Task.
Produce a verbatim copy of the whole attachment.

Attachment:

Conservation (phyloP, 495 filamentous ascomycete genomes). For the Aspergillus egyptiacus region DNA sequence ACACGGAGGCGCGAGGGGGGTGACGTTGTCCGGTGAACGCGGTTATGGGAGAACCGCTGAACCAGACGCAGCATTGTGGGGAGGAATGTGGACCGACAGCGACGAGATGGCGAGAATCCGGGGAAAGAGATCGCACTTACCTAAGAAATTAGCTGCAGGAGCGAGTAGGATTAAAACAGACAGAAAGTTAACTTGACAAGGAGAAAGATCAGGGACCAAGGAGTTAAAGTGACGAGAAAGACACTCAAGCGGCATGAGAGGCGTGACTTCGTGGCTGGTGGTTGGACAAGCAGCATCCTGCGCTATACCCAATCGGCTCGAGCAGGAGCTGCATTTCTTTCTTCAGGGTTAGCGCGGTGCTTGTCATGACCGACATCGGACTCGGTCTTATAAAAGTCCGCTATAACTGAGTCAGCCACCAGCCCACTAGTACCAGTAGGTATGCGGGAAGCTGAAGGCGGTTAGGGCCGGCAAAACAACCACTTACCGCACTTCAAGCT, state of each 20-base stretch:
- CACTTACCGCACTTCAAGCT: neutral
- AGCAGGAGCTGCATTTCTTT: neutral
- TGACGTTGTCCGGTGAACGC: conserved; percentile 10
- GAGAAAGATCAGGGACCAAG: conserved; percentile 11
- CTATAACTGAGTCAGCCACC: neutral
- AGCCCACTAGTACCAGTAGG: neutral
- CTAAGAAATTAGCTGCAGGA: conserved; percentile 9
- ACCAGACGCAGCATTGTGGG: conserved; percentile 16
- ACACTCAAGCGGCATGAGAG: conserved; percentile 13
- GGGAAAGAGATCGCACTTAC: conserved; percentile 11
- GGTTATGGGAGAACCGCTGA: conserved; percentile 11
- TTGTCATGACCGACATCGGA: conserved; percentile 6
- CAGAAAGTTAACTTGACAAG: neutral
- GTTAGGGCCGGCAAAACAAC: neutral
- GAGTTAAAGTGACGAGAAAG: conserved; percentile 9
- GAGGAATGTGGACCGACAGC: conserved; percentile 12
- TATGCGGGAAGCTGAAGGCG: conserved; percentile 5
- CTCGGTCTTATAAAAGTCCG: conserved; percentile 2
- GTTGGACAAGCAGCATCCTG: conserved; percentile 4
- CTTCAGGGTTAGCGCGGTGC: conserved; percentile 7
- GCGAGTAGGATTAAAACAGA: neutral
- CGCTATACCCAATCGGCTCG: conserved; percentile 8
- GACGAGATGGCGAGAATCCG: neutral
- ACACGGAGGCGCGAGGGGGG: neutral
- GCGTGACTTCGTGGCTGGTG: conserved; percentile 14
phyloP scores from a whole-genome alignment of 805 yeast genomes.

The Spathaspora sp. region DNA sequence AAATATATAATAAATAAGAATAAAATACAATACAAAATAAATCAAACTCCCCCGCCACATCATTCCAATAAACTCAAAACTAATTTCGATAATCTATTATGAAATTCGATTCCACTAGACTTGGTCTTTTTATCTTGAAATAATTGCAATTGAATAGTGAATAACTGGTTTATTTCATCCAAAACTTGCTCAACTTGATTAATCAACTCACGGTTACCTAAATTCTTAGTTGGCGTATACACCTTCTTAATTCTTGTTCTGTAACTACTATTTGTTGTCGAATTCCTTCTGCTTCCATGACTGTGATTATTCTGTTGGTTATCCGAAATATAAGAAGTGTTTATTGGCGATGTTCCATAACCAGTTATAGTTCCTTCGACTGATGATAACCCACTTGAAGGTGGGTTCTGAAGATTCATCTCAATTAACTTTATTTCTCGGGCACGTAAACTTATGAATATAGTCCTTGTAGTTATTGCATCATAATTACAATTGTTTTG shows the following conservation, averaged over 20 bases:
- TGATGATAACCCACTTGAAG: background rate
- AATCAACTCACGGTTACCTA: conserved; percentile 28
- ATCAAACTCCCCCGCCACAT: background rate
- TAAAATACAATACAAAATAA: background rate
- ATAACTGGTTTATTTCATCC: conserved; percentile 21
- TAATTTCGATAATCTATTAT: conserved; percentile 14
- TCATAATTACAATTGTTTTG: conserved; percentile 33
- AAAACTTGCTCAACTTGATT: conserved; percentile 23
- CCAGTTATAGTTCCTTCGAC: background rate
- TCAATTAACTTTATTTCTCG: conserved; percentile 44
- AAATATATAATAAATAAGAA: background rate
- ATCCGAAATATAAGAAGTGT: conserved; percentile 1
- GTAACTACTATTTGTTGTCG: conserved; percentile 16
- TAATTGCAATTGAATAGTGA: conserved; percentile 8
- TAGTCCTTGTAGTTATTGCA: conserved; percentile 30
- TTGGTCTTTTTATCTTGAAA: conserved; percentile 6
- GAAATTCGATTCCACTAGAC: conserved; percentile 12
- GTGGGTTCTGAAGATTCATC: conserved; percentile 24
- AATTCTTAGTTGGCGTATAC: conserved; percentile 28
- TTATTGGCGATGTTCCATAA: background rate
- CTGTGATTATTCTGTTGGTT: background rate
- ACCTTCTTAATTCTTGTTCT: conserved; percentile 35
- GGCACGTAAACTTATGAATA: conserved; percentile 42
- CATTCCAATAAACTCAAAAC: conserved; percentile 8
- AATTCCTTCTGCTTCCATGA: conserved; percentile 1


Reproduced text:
Conservation (phyloP, 495 filamentous ascomycete genomes). For the Aspergillus egyptiacus region DNA sequence ACACGGAGGCGCGAGGGGGGTGACGTTGTCCGGTGAACGCGGTTATGGGAGAACCGCTGAACCAGACGCAGCATTGTGGGGAGGAATGTGGACCGACAGCGACGAGATGGCGAGAATCCGGGGAAAGAGATCGCACTTACCTAAGAAATTAGCTGCAGGAGCGAGTAGGATTAAAACAGACAGAAAGTTAACTTGACAAGGAGAAAGATCAGGGACCAAGGAGTTAAAGTGACGAGAAAGACACTCAAGCGGCATGAGAGGCGTGACTTCGTGGCTGGTGGTTGGACAAGCAGCATCCTGCGCTATACCCAATCGGCTCGAGCAGGAGCTGCATTTCTTTCTTCAGGGTTAGCGCGGTGCTTGTCATGACCGACATCGGACTCGGTCTTATAAAAGTCCGCTATAACTGAGTCAGCCACCAGCCCACTAGTACCAGTAGGTATGCGGGAAGCTGAAGGCGGTTAGGGCCGGCAAAACAACCACTTACCGCACTTCAAGCT, state of each 20-base stretch:
- CACTTACCGCACTTCAAGCT: neutral
- AGCAGGAGCTGCATTTCTTT: neutral
- TGACGTTGTCCGGTGAACGC: conserved; percentile 10
- GAGAAAGATCAGGGACCAAG: conserved; percentile 11
- CTATAACTGAGTCAGCCACC: neutral
- AGCCCACTAGTACCAGTAGG: neutral
- CTAAGAAATTAGCTGCAGGA: conserved; percentile 9
- ACCAGACGCAGCATTGTGGG: conserved; percentile 16
- ACACTCAAGCGGCATGAGAG: conserved; percentile 13
- GGGAAAGAGATCGCACTTAC: conserved; percentile 11
- GGTTATGGGAGAACCGCTGA: conserved; percentile 11
- TTGTCATGACCGACATCGGA: conserved; percentile 6
- CAGAAAGTTAACTTGACAAG: neutral
- GTTAGGGCCGGCAAAACAAC: neutral
- GAGTTAAAGTGACGAGAAAG: conserved; percentile 9
- GAGGAATGTGGACCGACAGC: conserved; percentile 12
- TATGCGGGAAGCTGAAGGCG: conserved; percentile 5
- CTCGGTCTTATAAAAGTCCG: conserved; percentile 2
- GTTGGACAAGCAGCATCCTG: conserved; percentile 4
- CTTCAGGGTTAGCGCGGTGC: conserved; percentile 7
- GCGAGTAGGATTAAAACAGA: neutral
- CGCTATACCCAATCGGCTCG: conserved; percentile 8
- GACGAGATGGCGAGAATCCG: neutral
- ACACGGAGGCGCGAGGGGGG: neutral
- GCGTGACTTCGTGGCTGGTG: conserved; percentile 14
phyloP scores from a whole-genome alignment of 805 yeast genomes.

The Spathaspora sp. region DNA sequence AAATATATAATAAATAAGAATAAAATACAATACAAAATAAATCAAACTCCCCCGCCACATCATTCCAATAAACTCAAAACTAATTTCGATAATCTATTATGAAATTCGATTCCACTAGACTTGGTCTTTTTATCTTGAAATAATTGCAATTGAATAGTGAATAACTGGTTTATTTCATCCAAAACTTGCTCAACTTGATTAATCAACTCACGGTTACCTAAATTCTTAGTTGGCGTATACACCTTCTTAATTCTTGTTCTGTAACTACTATTTGTTGTCGAATTCCTTCTGCTTCCATGACTGTGATTATTCTGTTGGTTATCCGAAATATAAGAAGTGTTTATTGGCGATGTTCCATAACCAGTTATAGTTCCTTCGACTGATGATAACCCACTTGAAGGTGGGTTCTGAAGATTCATCTCAATTAACTTTATTTCTCGGGCACGTAAACTTATGAATATAGTCCTTGTAGTTATTGCATCATAATTACAATTGTTTTG shows the following conservation, averaged over 20 bases:
- TGATGATAACCCACTTGAAG: background rate
- AATCAACTCACGGTTACCTA: conserved; percentile 28
- ATCAAACTCCCCCGCCACAT: background rate
- TAAAATACAATACAAAATAA: background rate
- ATAACTGGTTTATTTCATCC: conserved; percentile 21
- TAATTTCGATAATCTATTAT: conserved; percentile 14
- TCATAATTACAATTGTTTTG: conserved; percentile 33
- AAAACTTGCTCAACTTGATT: conserved; percentile 23
- CCAGTTATAGTTCCTTCGAC: background rate
- TCAATTAACTTTATTTCTCG: conserved; percentile 44
- AAATATATAATAAATAAGAA: background rate
- ATCCGAAATATAAGAAGTGT: conserved; percentile 1
- GTAACTACTATTTGTTGTCG: conserved; percentile 16
- TAATTGCAATTGAATAGTGA: conserved; percentile 8
- TAGTCCTTGTAGTTATTGCA: conserved; percentile 30
- TTGGTCTTTTTATCTTGAAA: conserved; percentile 6
- GAAATTCGATTCCACTAGAC: conserved; percentile 12
- GTGGGTTCTGAAGATTCATC: conserved; percentile 24
- AATTCTTAGTTGGCGTATAC: conserved; percentile 28
- TTATTGGCGATGTTCCATAA: background rate
- CTGTGATTATTCTGTTGGTT: background rate
- ACCTTCTTAATTCTTGTTCT: conserved; percentile 35
- GGCACGTAAACTTATGAATA: conserved; percentile 42
- CATTCCAATAAACTCAAAAC: conserved; percentile 8
- AATTCCTTCTGCTTCCATGA: conserved; percentile 1